Back in the 1500s, Anabaptists got into a lot of trouble with the church. In contrast to the Roman Catholic Church State operating in Western Europe at that time, these small groups of people asserted that neither the State nor parents could “make” a child Christian through infant baptism. Instead, Anabaptists, including Mennonites today, believe that each person is capable of making a choice of whether or not to follow Jesus.
Because of that, we respect your journey and your choice. Whether you come from another faith tradition, or some variety of Christianity, whether you are Mennonite or are unsure what you believe, if anything! You are welcome here.
It’s not that beliefs don’t matter. They do. But our prairie is expansive. We want to learn to know you and invite you into honest conversations about matters of faith, spirituality and the moral questions of today. Because we are also deeply rooted in community – not just as an idea but as a living practice.
The foundation of our community is the inherent goodness and dignity of each one of us. Each of us bears the image of God, and every one of us deeply beloved and precious.
Like our gathered community this morning, our prairies are diverse. Prairies are made of many different plants with different colors and textures. None of those plants can be a prairie by itself. Prairies are communities.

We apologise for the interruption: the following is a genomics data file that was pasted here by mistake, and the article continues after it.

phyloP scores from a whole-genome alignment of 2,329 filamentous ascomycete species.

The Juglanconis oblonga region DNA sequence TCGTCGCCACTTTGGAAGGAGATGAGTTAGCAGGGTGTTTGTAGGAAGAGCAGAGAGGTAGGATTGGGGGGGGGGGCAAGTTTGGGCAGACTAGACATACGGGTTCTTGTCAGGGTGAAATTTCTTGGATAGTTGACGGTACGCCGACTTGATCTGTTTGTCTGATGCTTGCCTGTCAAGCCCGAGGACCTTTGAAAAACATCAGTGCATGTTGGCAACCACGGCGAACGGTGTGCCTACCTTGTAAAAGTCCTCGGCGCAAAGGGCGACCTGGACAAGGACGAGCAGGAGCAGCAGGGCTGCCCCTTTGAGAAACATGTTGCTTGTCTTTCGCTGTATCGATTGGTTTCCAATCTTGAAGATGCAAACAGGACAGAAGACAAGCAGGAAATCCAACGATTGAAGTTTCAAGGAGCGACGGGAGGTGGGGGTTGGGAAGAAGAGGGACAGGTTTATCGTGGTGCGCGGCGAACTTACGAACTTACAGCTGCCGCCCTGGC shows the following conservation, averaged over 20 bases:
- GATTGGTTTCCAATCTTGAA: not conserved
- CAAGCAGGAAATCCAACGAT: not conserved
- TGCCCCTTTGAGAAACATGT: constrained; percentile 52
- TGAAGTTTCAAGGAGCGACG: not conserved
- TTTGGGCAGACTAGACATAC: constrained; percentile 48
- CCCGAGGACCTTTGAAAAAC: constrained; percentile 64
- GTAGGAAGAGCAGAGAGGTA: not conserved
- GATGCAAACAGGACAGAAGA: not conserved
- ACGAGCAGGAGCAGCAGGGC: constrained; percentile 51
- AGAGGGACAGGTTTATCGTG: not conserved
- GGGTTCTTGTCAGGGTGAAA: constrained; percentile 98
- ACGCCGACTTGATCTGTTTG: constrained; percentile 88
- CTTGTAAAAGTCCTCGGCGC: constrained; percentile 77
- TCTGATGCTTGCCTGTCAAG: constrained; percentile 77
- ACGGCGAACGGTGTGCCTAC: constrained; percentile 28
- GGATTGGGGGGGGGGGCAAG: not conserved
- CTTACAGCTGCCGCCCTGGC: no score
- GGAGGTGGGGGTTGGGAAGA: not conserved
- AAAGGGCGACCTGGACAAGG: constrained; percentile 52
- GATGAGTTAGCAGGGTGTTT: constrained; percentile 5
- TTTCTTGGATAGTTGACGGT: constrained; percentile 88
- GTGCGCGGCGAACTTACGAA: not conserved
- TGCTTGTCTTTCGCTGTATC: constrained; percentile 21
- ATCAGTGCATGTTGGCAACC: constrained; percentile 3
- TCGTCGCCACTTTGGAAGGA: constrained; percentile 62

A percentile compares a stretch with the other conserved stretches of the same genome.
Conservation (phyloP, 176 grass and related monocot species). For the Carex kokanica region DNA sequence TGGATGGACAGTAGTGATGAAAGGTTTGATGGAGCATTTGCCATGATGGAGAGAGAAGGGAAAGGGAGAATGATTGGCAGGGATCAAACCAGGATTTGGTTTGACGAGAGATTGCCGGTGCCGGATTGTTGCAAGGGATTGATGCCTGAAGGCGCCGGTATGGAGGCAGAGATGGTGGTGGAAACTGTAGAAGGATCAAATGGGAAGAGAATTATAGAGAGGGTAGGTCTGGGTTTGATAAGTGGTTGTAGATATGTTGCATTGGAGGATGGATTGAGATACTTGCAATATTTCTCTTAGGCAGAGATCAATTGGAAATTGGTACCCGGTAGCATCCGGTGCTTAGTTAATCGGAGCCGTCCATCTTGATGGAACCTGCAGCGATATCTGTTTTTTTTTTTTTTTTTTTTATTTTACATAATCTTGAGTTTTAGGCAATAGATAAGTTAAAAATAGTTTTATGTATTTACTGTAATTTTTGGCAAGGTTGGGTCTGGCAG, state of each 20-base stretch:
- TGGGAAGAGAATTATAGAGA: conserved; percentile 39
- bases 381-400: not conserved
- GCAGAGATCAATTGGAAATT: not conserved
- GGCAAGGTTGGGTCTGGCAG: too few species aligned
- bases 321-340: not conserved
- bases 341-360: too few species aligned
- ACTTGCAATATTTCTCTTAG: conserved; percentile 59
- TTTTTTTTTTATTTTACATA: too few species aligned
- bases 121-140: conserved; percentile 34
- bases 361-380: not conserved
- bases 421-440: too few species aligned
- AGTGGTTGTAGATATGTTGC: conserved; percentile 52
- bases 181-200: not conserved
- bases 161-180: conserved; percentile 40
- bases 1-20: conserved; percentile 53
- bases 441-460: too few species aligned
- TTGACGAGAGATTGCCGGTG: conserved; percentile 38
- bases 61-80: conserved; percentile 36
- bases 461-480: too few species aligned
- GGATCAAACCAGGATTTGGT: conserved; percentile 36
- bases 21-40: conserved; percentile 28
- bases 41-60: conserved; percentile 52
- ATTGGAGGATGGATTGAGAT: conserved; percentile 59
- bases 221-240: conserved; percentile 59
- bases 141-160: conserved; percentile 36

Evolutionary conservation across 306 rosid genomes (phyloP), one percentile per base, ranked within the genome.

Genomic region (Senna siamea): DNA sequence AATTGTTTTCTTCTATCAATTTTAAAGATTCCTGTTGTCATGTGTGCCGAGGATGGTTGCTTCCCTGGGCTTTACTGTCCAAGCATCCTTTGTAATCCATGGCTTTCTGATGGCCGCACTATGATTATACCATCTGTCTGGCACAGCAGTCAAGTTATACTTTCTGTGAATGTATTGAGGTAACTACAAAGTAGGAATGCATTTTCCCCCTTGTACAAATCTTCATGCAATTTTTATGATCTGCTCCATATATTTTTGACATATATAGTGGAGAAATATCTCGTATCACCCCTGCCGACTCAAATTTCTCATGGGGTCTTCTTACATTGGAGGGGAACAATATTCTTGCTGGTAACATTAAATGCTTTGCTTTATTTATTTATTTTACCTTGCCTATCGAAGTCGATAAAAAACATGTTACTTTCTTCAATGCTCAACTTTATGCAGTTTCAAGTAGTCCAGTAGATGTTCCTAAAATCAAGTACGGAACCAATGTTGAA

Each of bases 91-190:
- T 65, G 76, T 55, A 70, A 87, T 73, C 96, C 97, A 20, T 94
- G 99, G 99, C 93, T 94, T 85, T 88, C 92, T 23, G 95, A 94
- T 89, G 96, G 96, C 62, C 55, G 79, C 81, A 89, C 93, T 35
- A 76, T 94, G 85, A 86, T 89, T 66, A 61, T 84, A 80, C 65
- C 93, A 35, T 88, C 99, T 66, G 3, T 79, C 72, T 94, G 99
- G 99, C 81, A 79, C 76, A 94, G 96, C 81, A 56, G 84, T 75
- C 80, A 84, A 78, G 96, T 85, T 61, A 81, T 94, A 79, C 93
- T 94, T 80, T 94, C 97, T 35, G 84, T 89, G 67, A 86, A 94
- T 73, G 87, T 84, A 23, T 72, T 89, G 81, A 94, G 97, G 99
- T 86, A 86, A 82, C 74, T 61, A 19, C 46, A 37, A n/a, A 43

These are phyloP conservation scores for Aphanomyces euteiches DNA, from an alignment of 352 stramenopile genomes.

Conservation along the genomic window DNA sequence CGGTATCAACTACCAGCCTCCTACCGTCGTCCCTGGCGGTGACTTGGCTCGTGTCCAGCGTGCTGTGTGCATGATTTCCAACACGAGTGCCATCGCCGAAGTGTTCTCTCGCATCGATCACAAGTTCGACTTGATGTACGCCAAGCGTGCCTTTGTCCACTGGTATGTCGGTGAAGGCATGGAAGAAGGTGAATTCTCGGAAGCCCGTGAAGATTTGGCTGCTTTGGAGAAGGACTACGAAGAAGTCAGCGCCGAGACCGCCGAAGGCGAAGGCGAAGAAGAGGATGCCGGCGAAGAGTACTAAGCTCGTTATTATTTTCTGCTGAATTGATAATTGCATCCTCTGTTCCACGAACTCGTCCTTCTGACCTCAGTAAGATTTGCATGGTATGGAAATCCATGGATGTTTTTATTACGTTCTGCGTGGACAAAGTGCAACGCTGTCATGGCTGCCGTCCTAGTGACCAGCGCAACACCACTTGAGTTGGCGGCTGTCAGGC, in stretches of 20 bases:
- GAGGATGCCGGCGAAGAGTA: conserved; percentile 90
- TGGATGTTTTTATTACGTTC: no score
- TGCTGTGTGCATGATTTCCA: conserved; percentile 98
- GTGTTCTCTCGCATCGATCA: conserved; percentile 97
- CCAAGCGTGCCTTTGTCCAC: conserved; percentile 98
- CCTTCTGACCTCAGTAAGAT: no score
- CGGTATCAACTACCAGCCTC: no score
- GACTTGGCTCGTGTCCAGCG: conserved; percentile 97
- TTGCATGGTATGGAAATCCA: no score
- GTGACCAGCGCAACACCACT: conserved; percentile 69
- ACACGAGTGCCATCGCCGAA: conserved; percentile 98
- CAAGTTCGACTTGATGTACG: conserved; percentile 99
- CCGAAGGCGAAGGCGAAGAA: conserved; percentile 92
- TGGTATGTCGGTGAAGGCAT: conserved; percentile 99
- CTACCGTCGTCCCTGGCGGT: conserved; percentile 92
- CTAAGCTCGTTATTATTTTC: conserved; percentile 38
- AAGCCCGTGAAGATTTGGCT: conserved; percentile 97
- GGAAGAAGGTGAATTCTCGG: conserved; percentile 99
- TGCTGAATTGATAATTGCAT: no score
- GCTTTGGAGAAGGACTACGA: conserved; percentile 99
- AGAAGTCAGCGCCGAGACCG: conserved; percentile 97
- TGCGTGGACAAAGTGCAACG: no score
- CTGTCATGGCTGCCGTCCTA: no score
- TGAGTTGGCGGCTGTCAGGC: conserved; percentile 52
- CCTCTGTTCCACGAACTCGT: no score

At Goshen College, our diversity is essential to our community and also our academic excellence. Teaching and learning about diversity and through our diversity connects our academic excellence, real world experience inside and outside the classroom, and active love for God and neighbor.
This entire amazing root system of Goshen College is the source of our faith.
Now when I speak of faith at Goshen College, there’s a lot of things I don’t mean. I don’t mean you have to believe in a particular doctrine, and I don’t mean that you have to believe magical things. Faith is not anti-science, nor is it a list of rules that keep people in and out.
Here’s what I do mean when I talk about faith: The Apostle Paul wrote that faith is the substance of things hoped for, the evidence of things not seen.
Faith is a longing for a truer, more beautiful world – not just the longing but actively imagining it, and talking about it.
And faith in action is not just having the longing but stretching for it. That’s what we are doing here – we’re all stretching for it. Which is very much a team sport.
And I am confident down to the marrow of my bones that there is a powerful force for love in the world that is stretching for all of us, in personal and tangible ways. A force that I and many others call God.
All of those roots, that massive underground goodness, expresses itself in the world. The hidden roots produce the visible prairie.
The colorful blooms and tall grasses, the habitat and shelter, the birds, bats, bees, butterflies, beetles, squirrels and other small mammals that pollinate plants and are thus responsible for our food system.